He goes on to provide a few specifics about this bank, though in truth the tease, as I’ve said, is not really about this bank, it’s about Alexander Green’s forthcoming book:

“But here’s the good news…

“After eight years of putting together his case, a former insider from this bank – with $1.7 trillion in client assets and offices in 40 countries around the world – is finally “blowing the whistle.” And once this intelligence hits the streets…

“The age of Wall Street soaking “regular investors” and getting rich will finally come to an end.”

So what is this bank with $1.7 trillino in assets, and offices in 40 countries? A bank that used to count among its employees one Alexander Green?

Merrill Lynch (MER)

Sound familiar? Yes, far from being out of business — though that was a reasonable guess, perhaps, last week — it is now tied to one of the strongest banks still standing, Bank of America. I don’t know if Bank of America will end up being a good investment, but they certainly set themselves up nicely if the economy ever starts to turn — they’ve now got the largest consumer bank, the largest mortgage lender, and the largest brokerage firm under their umbrella. Phew.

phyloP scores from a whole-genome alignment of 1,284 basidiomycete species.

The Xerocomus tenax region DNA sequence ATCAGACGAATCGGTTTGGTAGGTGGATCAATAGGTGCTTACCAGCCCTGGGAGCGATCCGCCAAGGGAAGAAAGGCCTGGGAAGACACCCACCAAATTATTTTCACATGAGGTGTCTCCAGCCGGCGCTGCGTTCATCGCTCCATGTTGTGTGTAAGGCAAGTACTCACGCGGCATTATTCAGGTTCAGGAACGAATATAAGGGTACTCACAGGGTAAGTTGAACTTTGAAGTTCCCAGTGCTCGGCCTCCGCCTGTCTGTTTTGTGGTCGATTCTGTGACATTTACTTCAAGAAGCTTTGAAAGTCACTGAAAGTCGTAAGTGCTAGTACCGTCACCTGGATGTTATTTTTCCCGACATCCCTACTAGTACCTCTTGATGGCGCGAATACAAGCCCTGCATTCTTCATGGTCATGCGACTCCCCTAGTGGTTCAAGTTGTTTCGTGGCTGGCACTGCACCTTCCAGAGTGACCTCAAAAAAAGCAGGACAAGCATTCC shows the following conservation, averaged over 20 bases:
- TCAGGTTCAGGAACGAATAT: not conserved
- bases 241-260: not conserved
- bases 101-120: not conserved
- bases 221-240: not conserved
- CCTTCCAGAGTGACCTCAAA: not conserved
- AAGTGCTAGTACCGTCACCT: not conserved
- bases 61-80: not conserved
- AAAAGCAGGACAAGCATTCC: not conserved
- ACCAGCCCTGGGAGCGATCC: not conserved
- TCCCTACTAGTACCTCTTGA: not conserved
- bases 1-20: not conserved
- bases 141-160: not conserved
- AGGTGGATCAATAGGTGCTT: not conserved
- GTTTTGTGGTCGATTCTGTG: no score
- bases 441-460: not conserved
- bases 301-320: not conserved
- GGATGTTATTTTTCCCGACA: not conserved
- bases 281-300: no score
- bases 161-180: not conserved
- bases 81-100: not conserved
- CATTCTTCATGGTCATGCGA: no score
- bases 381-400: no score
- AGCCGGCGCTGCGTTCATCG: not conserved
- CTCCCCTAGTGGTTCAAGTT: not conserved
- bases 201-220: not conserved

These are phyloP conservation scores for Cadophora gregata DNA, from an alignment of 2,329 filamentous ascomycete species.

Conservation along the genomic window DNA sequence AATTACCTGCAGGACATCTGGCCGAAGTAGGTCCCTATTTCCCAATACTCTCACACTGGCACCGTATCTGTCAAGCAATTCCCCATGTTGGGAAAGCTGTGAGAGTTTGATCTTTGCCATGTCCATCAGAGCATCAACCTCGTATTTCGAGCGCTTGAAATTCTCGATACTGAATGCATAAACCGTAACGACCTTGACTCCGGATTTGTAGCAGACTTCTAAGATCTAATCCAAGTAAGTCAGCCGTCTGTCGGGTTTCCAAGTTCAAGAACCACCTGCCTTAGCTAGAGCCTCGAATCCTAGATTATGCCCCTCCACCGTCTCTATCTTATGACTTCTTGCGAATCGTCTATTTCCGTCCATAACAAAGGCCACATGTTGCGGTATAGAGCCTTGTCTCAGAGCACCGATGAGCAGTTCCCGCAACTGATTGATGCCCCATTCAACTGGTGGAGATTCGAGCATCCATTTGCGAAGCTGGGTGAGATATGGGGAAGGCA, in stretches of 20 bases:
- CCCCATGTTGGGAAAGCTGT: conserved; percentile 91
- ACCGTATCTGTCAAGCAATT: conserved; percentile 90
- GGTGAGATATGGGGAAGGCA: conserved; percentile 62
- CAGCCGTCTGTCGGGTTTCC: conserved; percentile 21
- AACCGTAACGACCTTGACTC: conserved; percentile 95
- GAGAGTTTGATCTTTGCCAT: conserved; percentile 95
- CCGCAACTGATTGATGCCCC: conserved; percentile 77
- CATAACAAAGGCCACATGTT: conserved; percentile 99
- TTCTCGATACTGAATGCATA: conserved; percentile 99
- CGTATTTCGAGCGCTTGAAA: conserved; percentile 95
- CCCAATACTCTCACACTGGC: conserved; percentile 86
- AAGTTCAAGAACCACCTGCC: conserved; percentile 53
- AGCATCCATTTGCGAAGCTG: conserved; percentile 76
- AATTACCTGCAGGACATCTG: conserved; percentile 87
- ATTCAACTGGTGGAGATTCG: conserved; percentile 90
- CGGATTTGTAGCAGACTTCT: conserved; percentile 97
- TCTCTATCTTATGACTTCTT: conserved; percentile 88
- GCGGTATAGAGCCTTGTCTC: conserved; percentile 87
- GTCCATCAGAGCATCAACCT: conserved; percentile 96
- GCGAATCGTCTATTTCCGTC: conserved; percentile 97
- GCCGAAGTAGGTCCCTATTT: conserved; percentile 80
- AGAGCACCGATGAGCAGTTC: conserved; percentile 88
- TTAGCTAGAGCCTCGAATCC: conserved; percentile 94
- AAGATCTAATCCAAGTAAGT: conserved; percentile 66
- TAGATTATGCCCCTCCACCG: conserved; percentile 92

And MER is not going out of business anytime soon — the shares were up 20% on Tuesday, though they’re essentially just tracking with Bank of America stock now that the deal has been made with BAC as the currency for the acquisition. So betting against MER won’t do you much good at this point, unless you’re convinced that BAC will fall before the deal closes, or that the deal won’t close.

And as far as this being a “victory” for all the folks who get misled by financial advisers and suckered into buying high-cost mutual funds? Well, the army of brokers at Merrill Lynch now has millions of new customers to sell to, and everyone with a sizeable Bank of America bank account will probably be getting a little ring on the phone from one of the herd.